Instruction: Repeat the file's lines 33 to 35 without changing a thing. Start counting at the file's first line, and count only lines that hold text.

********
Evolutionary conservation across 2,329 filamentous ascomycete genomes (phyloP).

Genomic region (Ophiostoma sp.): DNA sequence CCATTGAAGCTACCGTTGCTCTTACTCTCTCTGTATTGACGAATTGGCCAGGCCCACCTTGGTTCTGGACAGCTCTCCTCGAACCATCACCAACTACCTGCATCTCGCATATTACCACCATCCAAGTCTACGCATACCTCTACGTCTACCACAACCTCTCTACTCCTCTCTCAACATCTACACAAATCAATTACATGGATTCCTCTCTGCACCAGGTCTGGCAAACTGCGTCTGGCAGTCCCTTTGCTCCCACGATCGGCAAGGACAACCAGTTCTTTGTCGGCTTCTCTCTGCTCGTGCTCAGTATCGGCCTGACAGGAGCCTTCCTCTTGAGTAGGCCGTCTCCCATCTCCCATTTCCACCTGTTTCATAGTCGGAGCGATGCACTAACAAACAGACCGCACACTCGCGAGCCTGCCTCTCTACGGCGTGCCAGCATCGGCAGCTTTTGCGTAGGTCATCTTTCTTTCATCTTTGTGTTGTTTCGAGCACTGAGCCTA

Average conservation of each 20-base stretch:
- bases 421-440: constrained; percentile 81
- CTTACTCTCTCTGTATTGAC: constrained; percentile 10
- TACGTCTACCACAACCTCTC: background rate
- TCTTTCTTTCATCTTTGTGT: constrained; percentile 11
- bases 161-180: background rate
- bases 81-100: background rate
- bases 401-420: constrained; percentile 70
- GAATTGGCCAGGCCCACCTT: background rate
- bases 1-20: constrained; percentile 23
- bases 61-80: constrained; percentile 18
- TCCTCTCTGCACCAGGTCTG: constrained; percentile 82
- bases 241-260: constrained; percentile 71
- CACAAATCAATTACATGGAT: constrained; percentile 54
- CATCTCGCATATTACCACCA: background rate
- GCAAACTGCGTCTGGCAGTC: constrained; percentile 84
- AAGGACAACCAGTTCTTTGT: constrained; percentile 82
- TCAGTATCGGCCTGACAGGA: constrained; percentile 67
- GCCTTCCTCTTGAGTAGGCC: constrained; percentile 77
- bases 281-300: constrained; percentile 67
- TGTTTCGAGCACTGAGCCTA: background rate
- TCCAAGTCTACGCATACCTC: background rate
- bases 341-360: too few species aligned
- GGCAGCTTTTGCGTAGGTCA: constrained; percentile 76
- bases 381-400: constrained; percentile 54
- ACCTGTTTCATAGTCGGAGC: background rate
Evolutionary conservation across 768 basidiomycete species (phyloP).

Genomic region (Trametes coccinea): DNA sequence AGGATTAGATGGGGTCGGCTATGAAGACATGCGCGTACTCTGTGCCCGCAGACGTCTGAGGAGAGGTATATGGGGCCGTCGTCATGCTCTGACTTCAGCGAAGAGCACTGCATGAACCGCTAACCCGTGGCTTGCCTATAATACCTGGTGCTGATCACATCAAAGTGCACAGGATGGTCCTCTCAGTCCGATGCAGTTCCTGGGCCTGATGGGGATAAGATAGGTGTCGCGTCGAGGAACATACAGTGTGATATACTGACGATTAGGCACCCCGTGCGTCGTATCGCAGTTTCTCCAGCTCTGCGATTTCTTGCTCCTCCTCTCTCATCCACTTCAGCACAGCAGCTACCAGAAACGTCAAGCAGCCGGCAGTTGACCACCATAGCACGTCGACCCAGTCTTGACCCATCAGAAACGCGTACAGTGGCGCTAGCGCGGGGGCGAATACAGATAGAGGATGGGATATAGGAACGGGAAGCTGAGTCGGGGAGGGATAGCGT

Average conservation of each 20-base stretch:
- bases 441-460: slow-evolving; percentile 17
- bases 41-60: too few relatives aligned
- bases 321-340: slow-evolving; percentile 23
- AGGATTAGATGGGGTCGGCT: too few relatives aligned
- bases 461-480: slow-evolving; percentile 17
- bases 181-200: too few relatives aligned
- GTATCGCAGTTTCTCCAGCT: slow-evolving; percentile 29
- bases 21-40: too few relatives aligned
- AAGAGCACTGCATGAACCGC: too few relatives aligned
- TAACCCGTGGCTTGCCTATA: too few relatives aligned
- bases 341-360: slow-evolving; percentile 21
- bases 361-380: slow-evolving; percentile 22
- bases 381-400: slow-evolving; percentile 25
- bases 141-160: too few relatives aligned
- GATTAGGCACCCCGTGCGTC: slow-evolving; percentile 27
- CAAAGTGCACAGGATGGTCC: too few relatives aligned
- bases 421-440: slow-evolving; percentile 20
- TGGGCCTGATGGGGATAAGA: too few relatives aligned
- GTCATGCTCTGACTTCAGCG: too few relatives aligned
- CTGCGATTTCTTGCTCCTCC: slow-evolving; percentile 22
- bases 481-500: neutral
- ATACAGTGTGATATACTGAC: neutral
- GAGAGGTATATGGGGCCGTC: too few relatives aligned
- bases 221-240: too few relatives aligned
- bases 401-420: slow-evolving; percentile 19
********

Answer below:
- bases 41-60: too few relatives aligned
- bases 321-340: slow-evolving; percentile 23
- AGGATTAGATGGGGTCGGCT: too few relatives aligned